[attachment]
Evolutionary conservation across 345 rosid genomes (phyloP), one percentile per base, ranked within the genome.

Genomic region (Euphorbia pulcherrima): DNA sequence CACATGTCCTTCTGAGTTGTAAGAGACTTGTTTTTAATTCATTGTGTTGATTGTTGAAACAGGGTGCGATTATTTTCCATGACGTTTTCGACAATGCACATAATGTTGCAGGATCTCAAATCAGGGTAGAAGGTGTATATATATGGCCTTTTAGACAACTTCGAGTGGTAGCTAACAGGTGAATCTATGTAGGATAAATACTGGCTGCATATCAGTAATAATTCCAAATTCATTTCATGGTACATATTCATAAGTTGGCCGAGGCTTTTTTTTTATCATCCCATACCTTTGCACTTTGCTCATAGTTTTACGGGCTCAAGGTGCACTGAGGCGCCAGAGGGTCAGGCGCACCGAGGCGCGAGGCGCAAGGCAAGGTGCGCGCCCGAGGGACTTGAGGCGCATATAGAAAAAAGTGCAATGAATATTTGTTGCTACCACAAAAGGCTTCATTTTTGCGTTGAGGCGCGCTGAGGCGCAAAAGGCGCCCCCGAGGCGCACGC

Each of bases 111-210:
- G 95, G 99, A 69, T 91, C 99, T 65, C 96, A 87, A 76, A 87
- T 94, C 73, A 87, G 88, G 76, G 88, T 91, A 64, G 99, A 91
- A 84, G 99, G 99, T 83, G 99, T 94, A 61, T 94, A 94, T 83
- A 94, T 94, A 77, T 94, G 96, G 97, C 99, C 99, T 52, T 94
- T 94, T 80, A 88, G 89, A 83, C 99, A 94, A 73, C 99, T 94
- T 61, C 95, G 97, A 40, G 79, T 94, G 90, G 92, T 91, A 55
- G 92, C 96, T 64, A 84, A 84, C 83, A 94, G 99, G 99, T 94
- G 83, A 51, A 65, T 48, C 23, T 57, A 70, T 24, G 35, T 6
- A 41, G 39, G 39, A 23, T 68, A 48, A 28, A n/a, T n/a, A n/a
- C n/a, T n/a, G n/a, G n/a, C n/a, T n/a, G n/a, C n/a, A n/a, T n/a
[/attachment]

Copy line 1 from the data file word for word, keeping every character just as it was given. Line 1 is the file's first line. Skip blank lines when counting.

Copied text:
Evolutionary conservation across 345 rosid genomes (phyloP), one percentile per base, ranked within the genome.